The Basilica of Saint Josaphat: an angel holds the holy water font. The walls vibrate with sconces and scrollwork and trompe l’oeil marble. A slick stone floor stretches to the main altar, 50 yards away. Beyond the baldachin, in vivid oils, a bishop in red is ready to die. That man, of course, is Josaphat Kuntsevych (Jozafat Kuncewicz), of the Order of Saint Basil the Great, a monk and “archeparch” killed at Vitebsk in November of 1623. Here he is treated as an icon of the Catholic West against Eastern Darkness. The altarpiece was executed by Gonippo Raggi, a painter sent to Milwaukee from Rome by Pope Pius XI, who as papal nuncio in Warsaw had survived the invasion of Poland by the Bolsheviks. Pius loved Polonia.
By the way, it’s not a politically-correct picture: an Orthodox cleric in a high black kamilavka points his bony finger in accusation at Josaphat while a peasant with a big red beard raises the axe to murder him. Ecumenical dialogue, anyone?
Look up: the dome that soars 76 meters above the street is blank on the outside, but here on the inside it swarms with life. Apostles. Fathers of the Church. Celestial bodies. Eight windows with eight different Madonnas. Giant canvasses that follow Raphael. And, in huge gold letters around the base, this verse from the First Book of Kings: “I have hallowed this house, which thou hast built, to put my name there for ever; and mine eyes and mine heart shall be there perpetually.” Except it’s in Polish, lest we forget who made this place. . . .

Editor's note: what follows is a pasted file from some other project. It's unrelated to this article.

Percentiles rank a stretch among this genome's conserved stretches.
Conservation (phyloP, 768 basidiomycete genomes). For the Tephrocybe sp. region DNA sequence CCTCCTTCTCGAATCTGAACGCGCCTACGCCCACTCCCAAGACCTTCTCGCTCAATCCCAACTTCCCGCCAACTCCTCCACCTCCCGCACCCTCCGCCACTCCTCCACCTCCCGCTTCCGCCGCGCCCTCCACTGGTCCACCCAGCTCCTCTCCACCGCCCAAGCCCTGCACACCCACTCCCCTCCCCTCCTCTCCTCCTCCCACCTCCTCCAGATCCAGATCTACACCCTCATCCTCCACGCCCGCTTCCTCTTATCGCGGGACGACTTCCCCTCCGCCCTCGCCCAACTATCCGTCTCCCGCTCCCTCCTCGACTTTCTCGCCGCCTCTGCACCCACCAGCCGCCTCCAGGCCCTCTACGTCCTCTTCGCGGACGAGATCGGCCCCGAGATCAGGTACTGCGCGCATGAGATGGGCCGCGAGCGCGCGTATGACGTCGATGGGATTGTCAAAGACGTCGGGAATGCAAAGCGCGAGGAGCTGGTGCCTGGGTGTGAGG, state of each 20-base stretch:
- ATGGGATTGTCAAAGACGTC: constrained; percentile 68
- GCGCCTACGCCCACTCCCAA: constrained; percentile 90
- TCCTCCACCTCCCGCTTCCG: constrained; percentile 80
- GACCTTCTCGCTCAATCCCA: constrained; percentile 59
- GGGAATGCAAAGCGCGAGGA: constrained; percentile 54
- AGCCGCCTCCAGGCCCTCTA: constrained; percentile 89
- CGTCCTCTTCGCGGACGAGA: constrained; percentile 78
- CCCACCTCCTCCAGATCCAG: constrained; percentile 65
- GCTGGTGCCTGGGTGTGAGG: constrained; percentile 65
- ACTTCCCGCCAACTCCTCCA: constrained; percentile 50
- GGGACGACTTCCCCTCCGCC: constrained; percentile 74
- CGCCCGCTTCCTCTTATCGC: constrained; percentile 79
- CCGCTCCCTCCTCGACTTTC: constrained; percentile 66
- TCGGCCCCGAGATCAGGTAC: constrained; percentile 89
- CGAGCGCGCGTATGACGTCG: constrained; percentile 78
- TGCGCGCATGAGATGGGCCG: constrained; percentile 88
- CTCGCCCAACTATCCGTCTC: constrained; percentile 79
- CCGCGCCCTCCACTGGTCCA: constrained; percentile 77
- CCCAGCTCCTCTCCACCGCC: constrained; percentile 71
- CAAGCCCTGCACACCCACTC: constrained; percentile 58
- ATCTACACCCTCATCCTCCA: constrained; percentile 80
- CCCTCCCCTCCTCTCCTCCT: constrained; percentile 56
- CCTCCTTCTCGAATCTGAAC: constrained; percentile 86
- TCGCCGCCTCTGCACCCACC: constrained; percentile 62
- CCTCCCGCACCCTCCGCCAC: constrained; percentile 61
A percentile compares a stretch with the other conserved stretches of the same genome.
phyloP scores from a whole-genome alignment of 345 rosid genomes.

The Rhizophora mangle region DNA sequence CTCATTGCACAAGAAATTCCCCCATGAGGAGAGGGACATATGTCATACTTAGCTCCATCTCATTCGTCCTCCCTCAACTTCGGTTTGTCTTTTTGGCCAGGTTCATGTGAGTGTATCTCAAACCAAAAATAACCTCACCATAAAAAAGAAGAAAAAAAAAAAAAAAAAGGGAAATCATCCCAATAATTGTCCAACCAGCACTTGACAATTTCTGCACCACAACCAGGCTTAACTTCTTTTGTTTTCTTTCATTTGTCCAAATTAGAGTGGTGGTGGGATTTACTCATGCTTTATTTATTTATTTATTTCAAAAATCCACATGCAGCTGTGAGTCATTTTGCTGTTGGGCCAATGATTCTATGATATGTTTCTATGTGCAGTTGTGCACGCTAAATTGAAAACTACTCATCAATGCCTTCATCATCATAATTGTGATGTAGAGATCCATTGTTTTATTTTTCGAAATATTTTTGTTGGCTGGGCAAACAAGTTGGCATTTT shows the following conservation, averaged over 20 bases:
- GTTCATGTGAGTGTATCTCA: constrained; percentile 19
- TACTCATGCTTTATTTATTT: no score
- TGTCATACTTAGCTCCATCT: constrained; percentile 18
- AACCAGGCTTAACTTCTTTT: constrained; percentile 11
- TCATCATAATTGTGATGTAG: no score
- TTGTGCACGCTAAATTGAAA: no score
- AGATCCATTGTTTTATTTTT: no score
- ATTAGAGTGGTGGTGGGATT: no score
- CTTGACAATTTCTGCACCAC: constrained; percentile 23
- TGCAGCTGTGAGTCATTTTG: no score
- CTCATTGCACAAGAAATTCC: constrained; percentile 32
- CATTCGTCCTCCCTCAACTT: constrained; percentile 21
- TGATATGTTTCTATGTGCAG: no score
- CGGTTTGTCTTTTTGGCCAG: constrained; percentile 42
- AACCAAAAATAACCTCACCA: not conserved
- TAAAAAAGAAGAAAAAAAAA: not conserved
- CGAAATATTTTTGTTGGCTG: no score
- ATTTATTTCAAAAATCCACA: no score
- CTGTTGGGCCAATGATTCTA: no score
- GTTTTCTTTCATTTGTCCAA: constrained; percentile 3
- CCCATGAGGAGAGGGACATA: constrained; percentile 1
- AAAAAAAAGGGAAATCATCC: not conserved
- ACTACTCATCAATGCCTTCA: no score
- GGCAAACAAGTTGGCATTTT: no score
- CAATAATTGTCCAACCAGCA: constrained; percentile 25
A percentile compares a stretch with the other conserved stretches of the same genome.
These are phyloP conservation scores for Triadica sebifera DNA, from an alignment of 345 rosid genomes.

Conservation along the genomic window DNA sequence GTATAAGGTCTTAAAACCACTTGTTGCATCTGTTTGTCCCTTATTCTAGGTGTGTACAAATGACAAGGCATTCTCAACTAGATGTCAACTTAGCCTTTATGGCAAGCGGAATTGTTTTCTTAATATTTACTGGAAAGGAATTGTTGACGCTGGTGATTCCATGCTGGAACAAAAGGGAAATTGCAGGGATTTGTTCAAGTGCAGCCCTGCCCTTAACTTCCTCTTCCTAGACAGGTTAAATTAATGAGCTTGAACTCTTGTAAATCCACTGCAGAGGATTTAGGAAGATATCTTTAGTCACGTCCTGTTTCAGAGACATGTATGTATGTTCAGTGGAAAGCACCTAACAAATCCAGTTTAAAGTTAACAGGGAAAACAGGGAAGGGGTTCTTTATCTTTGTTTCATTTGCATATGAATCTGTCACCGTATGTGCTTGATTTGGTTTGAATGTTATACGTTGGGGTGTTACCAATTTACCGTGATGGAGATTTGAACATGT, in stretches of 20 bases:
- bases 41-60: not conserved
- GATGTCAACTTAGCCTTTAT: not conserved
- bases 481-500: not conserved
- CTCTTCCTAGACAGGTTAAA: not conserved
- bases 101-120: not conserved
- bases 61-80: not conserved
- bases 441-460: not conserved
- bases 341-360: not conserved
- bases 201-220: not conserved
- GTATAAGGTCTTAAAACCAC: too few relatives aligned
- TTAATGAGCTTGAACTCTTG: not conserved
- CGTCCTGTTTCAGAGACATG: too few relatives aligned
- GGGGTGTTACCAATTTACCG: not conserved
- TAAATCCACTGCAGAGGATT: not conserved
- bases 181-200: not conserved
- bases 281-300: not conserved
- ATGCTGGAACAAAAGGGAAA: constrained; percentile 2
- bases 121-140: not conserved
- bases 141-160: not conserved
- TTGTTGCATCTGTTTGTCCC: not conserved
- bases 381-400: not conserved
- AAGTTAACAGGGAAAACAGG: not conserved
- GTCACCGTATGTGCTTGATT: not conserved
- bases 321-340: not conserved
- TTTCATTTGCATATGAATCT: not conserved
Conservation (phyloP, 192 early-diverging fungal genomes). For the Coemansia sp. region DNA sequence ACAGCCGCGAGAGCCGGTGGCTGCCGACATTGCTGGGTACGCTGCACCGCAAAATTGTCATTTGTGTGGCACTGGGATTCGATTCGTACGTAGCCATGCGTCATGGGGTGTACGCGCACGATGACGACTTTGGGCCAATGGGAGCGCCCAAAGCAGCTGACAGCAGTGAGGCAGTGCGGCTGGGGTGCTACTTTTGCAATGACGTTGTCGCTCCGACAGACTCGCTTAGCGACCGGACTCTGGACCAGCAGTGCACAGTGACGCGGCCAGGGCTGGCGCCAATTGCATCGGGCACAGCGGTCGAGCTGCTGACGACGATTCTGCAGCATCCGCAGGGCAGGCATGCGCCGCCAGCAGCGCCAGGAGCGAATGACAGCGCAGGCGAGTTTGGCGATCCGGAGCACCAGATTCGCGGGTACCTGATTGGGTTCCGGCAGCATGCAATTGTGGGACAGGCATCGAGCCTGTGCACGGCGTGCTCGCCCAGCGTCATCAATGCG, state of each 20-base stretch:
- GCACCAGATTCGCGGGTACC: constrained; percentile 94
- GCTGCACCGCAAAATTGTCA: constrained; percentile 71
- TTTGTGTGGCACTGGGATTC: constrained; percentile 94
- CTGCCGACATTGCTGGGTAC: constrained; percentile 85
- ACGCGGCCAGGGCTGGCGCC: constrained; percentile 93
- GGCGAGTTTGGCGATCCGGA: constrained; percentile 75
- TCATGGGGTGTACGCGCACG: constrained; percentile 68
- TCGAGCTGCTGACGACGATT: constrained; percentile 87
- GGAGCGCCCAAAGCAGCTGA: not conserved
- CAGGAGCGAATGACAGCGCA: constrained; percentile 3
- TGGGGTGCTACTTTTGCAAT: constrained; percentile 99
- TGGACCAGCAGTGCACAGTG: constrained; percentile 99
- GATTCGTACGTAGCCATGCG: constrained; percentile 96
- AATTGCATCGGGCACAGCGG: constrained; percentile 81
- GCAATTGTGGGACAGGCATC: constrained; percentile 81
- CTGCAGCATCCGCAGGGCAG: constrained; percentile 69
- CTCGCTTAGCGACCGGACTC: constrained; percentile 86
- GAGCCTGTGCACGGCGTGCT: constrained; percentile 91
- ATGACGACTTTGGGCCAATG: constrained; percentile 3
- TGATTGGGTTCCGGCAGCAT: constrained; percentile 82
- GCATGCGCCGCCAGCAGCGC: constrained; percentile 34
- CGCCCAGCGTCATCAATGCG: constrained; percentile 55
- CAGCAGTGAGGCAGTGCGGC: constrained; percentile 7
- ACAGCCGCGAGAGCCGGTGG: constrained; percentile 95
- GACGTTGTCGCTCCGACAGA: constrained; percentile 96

They built it. Because they could not afford to hire labor, they gave their own work. The washerwoman came home, made the children something to eat, then shifted debris from the foundations of the edifice, one apron-load at a time. Her husband drove the horse that hauled the sledge that carried the dirt to the dump site west of the Kinnickinnic River. Her brother hustled blocks up the scaffold. People still tell these stories in Milwaukee.
Go there on a Sunday now. The basilica parish is administered by Conventual Franciscans, some with names like Poczworowski. They have one of the best choirs in town. (I have heard this choir give a hesitant rendition of Serdeczna Matko, which they call „our parish song.”) The grand organ throbs and thickens the air into honey. Ladies in fur coats who’ve come in from the suburbs — some, the granddaughters of washerwomen — sit next to Mexican maids, the new arrivals, who rustle in nylon jackets. And after the Sanctus they’re all on their knees. Because this place is holy, hallowed by God, and from time to time, in this time as in all times, God’s people need to stop in and see Him."
A Polish soldier during training at Drawsko Pomorskie Training Area, Poland.
The U.S. Army photo by Spc. Javan Johnson (2020).
A battalion of the Polish army on maneuvers with Swedish-made bofors guns and 37-mm anti-tank guns during August 1939.
Color by Mikołaj Kaczmarek